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  Monday September 1st, 2014    

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For the Vikings Franchise, Les is Less (11/07/2012)
By Patrick Marek
I have some cheap advice for the Wilf family. When hiring a head coach for the Vikings, don’t ever pick one with the first name Les again. Think about it, Les Steckel and Leslie Frazier were both promising assistant coaches who were supposed to be hot commodities on the NFL radar.

Both were advertised as having bright minds, spotless resumes, prodigious

organizational skills, and innovative plans for positive future results. Both took over intriguing, but underachieving, teams and turned them into train wrecks with 3-13 records.

Let’s be honest. Seattle’s CenturyLink Stadium has been a place were NFL offenses have gone to die this season. The combination of a deafening home crowd, the time zone adjustment, and a dominating defense has sent big-time quarterbacks like Aaron Rodgers and Tom Brady home to lick their wounds. Christian Ponder shouldn’t be mentioned in the same sentence as Brady and Rodgers. In the galaxy of NFL quarterbacks, Ponder is a black hole. Nobody expected him to lead the team to victory, but there was hope that after his dismal performance last week the coaching staff would make adjustments to keep him upright and help him compete. They did such a great job that Ponder finished the game completing 11 passes for 63 yards (44 net yards), and was sacked four times.

For most of Sunday’s game, Ponder’s eyes had that look that you usually only see at a Humane Society, or a MASH unit. The man has been hit so often that he starts to flinch and run before contact is ever initiated.

Unfortunately, his favorite escape route is to scramble right, which puts him behind the weakest part of our line. Guard Brandon Fusco is a promising work in progress at guard, but there’s no way that he can compensate for the astonishing incompetence of tackle Phil Loadholt. The play that most told the tale of Loadholt’s career came in the second half. The Seahawks blitzed from the outside, he turned inside, and left Adrian Peterson to block two defenders. You can guess how this one turned out. Ponder finished the play writhing in pain on the turf.

In Sunday’s 30-20 loss, Frazier was outcoached by Pete Carroll, who isn’t exactly the second coming of Vince Lombardi. From a purely physical perspective, the difference in the two coaches’ sideline demeanor was dramatic. Carroll worked the sidelines like a guy organizing a hula hoop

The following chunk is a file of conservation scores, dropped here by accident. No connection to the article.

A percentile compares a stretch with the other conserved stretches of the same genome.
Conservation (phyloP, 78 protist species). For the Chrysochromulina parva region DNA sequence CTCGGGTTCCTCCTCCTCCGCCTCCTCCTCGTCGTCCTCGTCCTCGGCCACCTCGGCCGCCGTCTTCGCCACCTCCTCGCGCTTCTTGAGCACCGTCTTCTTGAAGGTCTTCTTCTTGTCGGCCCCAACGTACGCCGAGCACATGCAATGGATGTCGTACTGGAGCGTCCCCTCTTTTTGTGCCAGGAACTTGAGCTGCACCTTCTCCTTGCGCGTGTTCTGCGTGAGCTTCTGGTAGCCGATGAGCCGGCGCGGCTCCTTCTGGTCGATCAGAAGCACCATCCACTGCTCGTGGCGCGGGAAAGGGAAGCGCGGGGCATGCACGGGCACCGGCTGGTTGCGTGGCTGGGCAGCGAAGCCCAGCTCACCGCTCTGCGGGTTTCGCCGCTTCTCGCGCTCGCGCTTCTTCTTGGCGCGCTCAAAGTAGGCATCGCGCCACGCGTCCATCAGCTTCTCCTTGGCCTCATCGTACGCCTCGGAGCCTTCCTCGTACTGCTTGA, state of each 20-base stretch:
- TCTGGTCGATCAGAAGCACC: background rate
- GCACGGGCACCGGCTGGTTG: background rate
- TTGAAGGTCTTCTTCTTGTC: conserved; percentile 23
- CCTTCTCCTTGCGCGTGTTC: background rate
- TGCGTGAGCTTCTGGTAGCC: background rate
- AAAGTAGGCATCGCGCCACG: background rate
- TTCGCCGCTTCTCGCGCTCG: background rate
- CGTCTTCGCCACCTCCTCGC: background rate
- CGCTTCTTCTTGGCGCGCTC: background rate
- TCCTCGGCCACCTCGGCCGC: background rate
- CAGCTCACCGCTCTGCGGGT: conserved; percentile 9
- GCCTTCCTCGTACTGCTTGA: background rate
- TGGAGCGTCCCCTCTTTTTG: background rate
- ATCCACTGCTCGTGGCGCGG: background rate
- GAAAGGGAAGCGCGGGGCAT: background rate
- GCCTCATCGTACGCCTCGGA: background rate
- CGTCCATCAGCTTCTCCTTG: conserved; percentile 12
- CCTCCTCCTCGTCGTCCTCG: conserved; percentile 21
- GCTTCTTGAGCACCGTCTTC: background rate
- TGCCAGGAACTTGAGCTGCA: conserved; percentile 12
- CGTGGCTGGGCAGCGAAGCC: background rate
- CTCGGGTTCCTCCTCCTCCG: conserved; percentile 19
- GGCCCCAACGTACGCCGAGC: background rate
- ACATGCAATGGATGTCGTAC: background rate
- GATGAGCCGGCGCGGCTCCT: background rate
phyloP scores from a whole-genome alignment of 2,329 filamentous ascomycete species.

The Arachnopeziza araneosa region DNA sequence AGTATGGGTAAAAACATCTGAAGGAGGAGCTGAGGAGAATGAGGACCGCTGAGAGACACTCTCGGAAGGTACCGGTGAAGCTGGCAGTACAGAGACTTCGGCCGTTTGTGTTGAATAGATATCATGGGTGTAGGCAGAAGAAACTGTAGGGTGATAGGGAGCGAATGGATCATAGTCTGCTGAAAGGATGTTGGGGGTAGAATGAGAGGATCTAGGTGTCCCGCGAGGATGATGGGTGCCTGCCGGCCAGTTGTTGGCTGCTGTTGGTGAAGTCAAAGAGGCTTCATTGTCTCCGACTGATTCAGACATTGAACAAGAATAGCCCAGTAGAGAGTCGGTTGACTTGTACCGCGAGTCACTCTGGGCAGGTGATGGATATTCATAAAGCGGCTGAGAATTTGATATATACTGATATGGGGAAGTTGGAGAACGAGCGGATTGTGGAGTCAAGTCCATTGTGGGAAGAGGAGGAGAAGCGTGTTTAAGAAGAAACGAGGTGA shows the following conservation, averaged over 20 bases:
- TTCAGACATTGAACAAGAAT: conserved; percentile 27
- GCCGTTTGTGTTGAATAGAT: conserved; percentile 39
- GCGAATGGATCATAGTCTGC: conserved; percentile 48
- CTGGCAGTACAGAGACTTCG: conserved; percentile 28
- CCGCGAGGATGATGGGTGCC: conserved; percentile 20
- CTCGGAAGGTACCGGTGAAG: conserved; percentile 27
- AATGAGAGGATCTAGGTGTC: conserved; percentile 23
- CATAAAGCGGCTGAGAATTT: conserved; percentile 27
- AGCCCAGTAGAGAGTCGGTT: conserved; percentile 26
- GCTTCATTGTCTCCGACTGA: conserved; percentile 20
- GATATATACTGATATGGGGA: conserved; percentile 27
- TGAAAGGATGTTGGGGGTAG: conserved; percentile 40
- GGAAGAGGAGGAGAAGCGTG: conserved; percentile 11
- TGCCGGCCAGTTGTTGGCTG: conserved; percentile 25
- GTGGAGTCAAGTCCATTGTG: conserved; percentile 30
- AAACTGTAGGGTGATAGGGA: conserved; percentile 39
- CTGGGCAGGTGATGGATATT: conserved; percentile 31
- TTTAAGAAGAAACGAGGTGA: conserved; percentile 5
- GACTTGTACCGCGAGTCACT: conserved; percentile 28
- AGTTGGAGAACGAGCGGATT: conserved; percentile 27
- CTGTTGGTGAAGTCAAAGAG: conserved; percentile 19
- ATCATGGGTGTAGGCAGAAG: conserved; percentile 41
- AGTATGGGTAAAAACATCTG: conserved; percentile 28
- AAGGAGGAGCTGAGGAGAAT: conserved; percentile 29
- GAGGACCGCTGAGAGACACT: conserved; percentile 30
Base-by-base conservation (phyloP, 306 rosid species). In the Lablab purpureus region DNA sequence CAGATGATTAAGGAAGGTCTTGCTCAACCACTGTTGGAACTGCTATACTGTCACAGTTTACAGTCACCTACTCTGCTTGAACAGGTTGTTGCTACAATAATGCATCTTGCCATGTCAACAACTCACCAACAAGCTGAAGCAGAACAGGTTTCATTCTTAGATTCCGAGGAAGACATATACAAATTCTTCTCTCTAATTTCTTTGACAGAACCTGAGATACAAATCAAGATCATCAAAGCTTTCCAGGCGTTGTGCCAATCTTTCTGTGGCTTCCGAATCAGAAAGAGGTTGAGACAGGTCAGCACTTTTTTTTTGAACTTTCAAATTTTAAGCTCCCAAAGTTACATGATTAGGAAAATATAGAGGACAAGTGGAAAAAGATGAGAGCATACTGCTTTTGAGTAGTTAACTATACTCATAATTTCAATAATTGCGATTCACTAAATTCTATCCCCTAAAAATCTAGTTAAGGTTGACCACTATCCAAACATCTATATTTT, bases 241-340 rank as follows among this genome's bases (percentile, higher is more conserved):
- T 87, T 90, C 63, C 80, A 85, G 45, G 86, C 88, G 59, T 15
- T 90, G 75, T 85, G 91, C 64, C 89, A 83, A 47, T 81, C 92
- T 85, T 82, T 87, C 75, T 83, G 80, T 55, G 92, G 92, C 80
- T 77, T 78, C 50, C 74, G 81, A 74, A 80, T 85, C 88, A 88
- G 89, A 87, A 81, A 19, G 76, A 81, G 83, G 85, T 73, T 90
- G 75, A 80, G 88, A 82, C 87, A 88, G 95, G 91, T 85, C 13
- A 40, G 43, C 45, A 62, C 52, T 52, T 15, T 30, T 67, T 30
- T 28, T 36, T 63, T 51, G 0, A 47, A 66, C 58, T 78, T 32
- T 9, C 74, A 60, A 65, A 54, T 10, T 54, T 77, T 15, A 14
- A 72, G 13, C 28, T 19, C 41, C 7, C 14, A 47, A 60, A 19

contest for a company picnic. Frazier has the personality of a turnip.

His unchanging facial expression looked like that of a spoiled kid who just had ice cream dumped down his pants at a birthday party. On Sunday, the company picnic guy won. Carroll’s team was poised, prepared, and passionate. The Vikings’ uninspired game plan and stubborn coaching decisions condemned the team to defeat, despite another otherworldly effort by Adrian Peterson.

The Seahawks had the 5th best defense against the rush going into the game, but they had no answer for Adrian Peterson. Peterson started the game with a 74-yard explosion that was the second-longest rush of his career. He finished the game with 182 yards and two touchdowns. It turned out that the only thing that could stop Peterson was the Vikings’ coaching staff. They put him in their own version of a “sideline pattern,” and he only rushed for 38 yards on five carries after halftime. Despite Peterson’s well deserved reputation as being an “all day” runner, more often than not he was on the sidelines during key moments of the game. There’s a well-worn axiom that fits for most sports. If something is working…keep doing it until the other team learns to stop it. Peterson averaged 9.9 yards a carry against a talented defense that was stacking the box. Would the Seahawks have been able to come up with a plan to stop him? Thanks to Leslie Frazier and our coaching staff, we’ll never know. 

 

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